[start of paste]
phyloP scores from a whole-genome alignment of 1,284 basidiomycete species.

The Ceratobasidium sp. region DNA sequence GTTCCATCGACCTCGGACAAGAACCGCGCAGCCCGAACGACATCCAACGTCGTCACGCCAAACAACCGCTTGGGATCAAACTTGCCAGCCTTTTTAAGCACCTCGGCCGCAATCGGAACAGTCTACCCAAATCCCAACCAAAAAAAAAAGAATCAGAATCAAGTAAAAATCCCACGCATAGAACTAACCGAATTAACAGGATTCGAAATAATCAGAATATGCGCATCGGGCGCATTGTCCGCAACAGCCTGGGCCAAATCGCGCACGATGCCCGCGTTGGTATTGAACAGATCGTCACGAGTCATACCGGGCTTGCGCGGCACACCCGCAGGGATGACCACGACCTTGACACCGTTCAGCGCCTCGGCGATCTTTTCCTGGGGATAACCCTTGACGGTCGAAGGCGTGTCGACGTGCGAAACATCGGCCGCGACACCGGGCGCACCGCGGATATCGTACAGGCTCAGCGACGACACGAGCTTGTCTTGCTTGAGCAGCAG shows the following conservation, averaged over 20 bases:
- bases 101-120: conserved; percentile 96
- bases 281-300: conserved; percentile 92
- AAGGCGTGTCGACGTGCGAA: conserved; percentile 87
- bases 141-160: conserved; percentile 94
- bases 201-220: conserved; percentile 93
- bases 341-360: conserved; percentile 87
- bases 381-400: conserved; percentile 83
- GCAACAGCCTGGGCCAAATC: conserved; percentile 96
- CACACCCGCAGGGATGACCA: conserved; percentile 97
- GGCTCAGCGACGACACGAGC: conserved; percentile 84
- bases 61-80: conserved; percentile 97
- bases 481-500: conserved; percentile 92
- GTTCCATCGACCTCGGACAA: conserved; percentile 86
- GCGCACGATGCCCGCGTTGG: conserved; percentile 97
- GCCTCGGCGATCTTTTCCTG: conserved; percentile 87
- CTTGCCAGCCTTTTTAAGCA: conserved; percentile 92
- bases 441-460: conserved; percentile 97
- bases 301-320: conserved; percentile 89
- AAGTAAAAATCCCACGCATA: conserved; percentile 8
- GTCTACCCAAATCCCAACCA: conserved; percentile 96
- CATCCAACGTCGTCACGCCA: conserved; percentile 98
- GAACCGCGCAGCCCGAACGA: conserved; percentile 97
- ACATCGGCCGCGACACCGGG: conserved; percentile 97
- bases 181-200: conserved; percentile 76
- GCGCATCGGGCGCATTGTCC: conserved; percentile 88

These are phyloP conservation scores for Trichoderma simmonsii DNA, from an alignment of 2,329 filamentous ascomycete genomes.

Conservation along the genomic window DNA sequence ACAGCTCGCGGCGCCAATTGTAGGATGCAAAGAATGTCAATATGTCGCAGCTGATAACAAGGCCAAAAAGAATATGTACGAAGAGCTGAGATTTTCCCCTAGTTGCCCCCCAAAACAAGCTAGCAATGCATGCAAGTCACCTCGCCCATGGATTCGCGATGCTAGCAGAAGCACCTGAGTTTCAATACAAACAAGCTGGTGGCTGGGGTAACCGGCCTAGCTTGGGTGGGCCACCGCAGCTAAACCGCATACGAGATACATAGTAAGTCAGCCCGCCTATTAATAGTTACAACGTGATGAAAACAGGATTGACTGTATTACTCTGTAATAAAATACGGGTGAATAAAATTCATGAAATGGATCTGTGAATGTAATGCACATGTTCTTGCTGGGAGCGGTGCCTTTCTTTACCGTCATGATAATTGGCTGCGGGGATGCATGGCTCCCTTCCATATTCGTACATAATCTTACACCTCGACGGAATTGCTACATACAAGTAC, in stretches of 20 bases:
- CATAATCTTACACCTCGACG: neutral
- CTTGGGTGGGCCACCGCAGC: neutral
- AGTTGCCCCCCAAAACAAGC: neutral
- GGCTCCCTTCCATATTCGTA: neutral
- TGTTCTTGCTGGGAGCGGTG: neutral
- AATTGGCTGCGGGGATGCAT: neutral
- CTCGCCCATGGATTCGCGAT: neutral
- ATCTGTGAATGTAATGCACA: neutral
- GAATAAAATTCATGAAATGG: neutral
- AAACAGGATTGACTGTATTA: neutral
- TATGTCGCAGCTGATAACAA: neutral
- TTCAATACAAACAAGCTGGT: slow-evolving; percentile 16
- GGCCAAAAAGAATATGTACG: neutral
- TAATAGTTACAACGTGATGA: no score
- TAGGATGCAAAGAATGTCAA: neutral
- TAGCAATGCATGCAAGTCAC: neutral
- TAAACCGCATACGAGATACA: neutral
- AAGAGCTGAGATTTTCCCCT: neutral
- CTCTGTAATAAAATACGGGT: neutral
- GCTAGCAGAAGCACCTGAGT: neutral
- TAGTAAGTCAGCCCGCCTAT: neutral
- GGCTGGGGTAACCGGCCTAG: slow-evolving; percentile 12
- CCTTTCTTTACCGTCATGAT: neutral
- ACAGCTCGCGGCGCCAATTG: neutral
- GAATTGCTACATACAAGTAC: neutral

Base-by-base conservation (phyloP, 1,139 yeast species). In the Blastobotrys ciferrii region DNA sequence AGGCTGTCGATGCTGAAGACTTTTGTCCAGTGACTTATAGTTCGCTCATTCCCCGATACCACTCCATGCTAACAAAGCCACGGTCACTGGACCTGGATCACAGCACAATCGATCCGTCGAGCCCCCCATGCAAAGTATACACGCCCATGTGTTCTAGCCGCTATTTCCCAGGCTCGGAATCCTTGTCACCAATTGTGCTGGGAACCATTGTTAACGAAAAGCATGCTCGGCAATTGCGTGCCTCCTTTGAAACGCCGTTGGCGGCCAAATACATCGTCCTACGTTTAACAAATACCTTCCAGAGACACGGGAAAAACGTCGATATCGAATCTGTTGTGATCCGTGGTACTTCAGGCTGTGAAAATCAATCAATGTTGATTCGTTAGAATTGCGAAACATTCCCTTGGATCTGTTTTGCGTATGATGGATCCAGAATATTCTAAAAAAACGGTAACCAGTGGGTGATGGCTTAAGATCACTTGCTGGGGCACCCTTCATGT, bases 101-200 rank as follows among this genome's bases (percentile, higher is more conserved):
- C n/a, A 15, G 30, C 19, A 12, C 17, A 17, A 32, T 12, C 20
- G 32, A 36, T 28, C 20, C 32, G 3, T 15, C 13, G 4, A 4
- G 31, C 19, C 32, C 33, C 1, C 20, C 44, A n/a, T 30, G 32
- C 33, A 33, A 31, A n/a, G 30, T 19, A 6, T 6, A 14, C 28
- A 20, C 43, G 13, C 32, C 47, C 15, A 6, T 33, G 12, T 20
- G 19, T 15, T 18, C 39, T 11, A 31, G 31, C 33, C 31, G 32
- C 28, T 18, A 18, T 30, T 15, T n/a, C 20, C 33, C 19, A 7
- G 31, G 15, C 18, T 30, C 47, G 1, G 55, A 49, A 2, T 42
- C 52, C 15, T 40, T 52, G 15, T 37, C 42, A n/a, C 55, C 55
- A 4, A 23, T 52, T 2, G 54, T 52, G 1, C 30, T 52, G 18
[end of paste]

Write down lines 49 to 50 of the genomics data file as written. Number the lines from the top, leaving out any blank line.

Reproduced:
- GCTAGCAGAAGCACCTGAGT: neutral
- TAGTAAGTCAGCCCGCCTAT: neutral